Excerpts: (...) scientists have reported - for the first time - a burst in new brain cell development during abstinence from chronic alcohol consumption.The UNC findings (...) were based on an animal model of chronic alcohol dependence, in which adult rats were given alcohol over four days in amounts that produced alcohol dependency. (...) were the first to report that alcohol, during intoxication, has a detrimental effect on the formation of new neurons in the adult rat hippocampus. This brain region is important for learning and memory - in animals and humans - and is linked to psychiatric disorders, particularly depression. (...)
Sea Urchins Reveal Spiky Secret, Nature News
(...) sea urchins' ability to fashion spines from single, large crystals. Now they have cracked the prickly creatures' secret and made a discovery that could spur the development of dental implants and bone grafts.
Each sea-urchin spine is made from a single crystal of calcite, a mineral mostly consisting of calcium carbonate, and can reach several centimetres in length. The crystals have a complex structure bounded by smooth, curved surfaces, unlike calcite crystals grown in the lab, which take on an angular shape with six flat faces, (...).
A Bunch Of Leaves, Nature
Excerpts: The intricate and elegant architecture of a flower requires the activity of a plethora of proteins. Many belong to a group of gene regulators known as MADS-box proteins. These form multiprotein complexes that direct the formation of concentric whorls of sepals, petals, stamens and carpels. (...) without the concerted encouragement of four such proteins, all that is produced are clusters of leaves (...).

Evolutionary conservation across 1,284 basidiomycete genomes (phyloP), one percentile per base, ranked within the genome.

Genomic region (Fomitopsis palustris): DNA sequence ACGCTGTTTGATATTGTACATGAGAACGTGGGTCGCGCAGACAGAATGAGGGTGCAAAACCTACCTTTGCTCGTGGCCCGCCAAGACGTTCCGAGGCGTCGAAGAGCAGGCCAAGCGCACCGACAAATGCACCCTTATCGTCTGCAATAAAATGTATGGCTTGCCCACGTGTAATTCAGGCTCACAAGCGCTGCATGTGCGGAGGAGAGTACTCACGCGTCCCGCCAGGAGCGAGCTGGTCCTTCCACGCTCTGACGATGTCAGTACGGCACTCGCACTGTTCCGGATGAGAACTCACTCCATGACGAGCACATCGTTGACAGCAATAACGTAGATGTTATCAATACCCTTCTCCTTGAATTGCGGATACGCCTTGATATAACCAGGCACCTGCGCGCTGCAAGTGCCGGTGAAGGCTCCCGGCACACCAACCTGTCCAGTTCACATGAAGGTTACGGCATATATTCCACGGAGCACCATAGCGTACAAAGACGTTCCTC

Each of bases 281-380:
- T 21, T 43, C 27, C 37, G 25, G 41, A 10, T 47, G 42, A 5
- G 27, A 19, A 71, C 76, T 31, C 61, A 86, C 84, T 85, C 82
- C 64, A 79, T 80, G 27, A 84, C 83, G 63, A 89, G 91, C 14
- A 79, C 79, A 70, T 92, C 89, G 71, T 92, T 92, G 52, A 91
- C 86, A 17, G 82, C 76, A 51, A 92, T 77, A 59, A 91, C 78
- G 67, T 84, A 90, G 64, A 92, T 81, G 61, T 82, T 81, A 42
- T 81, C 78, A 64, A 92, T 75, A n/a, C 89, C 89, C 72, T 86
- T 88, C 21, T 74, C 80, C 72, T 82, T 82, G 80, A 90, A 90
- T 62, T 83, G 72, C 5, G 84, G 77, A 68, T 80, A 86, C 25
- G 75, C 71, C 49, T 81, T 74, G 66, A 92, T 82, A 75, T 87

(...) mutating SEP4 alone had no obvious effect, but quadruple mutants lacking all four SEP proteins formed 'flowers' with no recognizable floral organs (...).
- Source: A Bunch Of Leaves, Christopher Surridge, DOI: 10.1038/432161a, Nature 432, 161, 04/11/11
Big Engine Finds Small Breaks, Nature
Excerpts: When a break occurs in the DNA double helix, it must be dealt with rapidly. The structure of one of the cellular machines responsible is now revealed, offering insights into its impressive speed and flexibility.
Start With Black Hole, Then Add Stars, Science Now
In today's universe, giant black holes are never naked--they're always cloaked by the bright starry centers of galaxies. But astronomers have long wondered which came first, the black holes or the stars. A new image of gas around the most distant black hole known suggests that it arose without many stars around it. The result is a tantalizing clue in the puzzle of how today's grand galaxies assembled.
The hole story. Gas surrounds a giant black hole in the early universe in this radio image, but astronomers see little evidence for a massive galaxy of stars.
CREDIT: WALTER ET AL./NRAO/AUI/NSF
(...) , the central swarms of stars in galaxies are always about 500 times more massive than the giant black holes they contain (...).
Second Black Hole for the Milky Way, Science Now
There are two main types of black holes. Stellar black holes are the remains of exploded stars. They are just a few times heftier than the sun. On the other end of the scale are supermassive black holes, which lurk in the cores of galaxies and can weigh several billion times the mass of the sun. (...), astronomers using x-ray satellites have found evidence of medium-sized black holes, a few thousand times the sun's mass. They are thought to form in dense stellar clusters from chance collisions of massive stars.